Antileishmanial assay

Leishmania amazonensis (WHOM/BR/75/Josefa), transfected with the green fluorescent protein (GFP) gene (Rossi-Bergmann et al., 1999) was used. The parasites were periodically isolated from cutaneous lesions of experimentally infected mice and maintained in culture as the insect stage promastigote forms at 26°C in M199 Medium (Sigma) supplemented with 10% fetal calf serum (HIFCS, Cultilab) and 40 μg/ml of gentamycin (Schering-Plough, Rio de Janeiro, Brazil) for no more than four passages. Promastigotes were periodically cultured in 1000 μg/ml of geneticin (G418, Sigma) for bright green fluorescence selection.

For antipromastigote activity, fluorescent promastigotes were plated in triplicate at 105 parasites/well with varying concentrations of test compounds (0, 0.1, 1, 10, and 100 μg/ ml) in a final volume of 200 μl of medium M199 containing 5% HIFCS and 1% hybri-max dimethyl sulfoxide (DMSO, Sigma). After 72 h at 27°C, the fluorescence intensity of the cultures was measured using a plate-reader fluorometer (Fluoroskan) set at 435 nm excitation/538 nm emissions. All cultures were performed in triplicate, and the results were expressed as percent inhibition in relation to controls cultured in medium alone.

For antiamastigote activity, mouse peritoneal macrophages were harvested from the peritoneal cavities of BALB/c mice in ice-cold DMEM medium (Sigma). The cells were plated at 2 × 106/ml (0.4 ml/well) in Lab-Tek 8-chamber slides (Nunc, Naperville, Ill.) and incubated at 37°C and 4% CO2 for 1 h. Non-adherent cells were removed by washing with pre warmed phosphate-buffered saline (PBS). Adherent macrophages were infected with L. Amazonensis promastigotes (stationary growth phase) at a 5:1 parasite/macrophage ratio and incubated for 1 h at 35°C, 5% CO2.The cell monolayers were washed three times with pre warmed PBS to remove free parasites, and 0.4 ml of the test compounds complete medium at different concentrations was added in duplicate for 72 h more. The cultures were then fixed with absolute methanol and stained with Giemsa. The numbers of intracellular amastigotes were determined by counting at least 100 macrophages per sample, and the results were expressed as the 50% effective dose (ED50) determined by logarithm regression analysis.The reference drug amphotericin B (Sigma-Aldrich) was used at concentrations varying from 0.01 to 10 µg/ml.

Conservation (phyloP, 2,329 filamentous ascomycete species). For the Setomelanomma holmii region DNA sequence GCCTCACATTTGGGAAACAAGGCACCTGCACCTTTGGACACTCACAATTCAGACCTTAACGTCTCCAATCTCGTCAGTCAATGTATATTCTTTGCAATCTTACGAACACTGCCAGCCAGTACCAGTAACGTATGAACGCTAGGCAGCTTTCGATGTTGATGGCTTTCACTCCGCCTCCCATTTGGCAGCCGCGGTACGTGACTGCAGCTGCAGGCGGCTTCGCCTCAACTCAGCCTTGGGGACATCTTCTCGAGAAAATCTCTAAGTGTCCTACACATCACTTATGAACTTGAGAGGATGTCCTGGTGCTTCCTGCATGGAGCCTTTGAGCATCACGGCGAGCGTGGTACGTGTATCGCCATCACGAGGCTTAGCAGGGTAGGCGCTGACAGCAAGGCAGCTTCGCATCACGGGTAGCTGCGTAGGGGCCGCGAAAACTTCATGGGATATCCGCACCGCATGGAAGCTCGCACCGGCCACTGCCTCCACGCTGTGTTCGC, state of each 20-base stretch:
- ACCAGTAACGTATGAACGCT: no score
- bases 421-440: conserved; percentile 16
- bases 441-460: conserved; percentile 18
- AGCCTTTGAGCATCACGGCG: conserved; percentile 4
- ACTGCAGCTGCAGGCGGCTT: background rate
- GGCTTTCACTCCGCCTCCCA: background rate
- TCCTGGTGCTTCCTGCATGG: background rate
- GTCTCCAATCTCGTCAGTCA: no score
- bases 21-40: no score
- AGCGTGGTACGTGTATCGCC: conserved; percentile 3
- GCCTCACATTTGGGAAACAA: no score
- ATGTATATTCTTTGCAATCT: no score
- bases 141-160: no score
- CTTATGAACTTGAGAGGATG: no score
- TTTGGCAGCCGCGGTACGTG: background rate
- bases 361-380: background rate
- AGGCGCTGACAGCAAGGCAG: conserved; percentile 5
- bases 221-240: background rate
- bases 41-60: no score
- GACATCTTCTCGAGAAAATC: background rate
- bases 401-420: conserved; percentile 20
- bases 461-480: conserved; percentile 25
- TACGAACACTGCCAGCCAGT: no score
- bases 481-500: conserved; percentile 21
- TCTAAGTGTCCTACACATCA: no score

After 72 h of treatment, the NO production by the infected macrophages was measured by nitrite level assessment in the culture supernatants. Briefly, 100 ml of fresh Griess reagent [1% sulfanilamide p-aminobenzenesulfonamide, 5% H3PO4, 0.1% n-(1-naphthyl) ethylenediaminedihydrochloride; Sigma] was added to equal volumes of culture supernatants. After 10 min of incubation at room temperature, the optical density at 570 nm was measured. Macrophages stimulated with IFN-γ (10 mg/ml) were used as positive control. The nitrite concentration was determined by using NaNO2 diluted in DMEM as the standard and DMEM plus Griess reagent alone as the blank.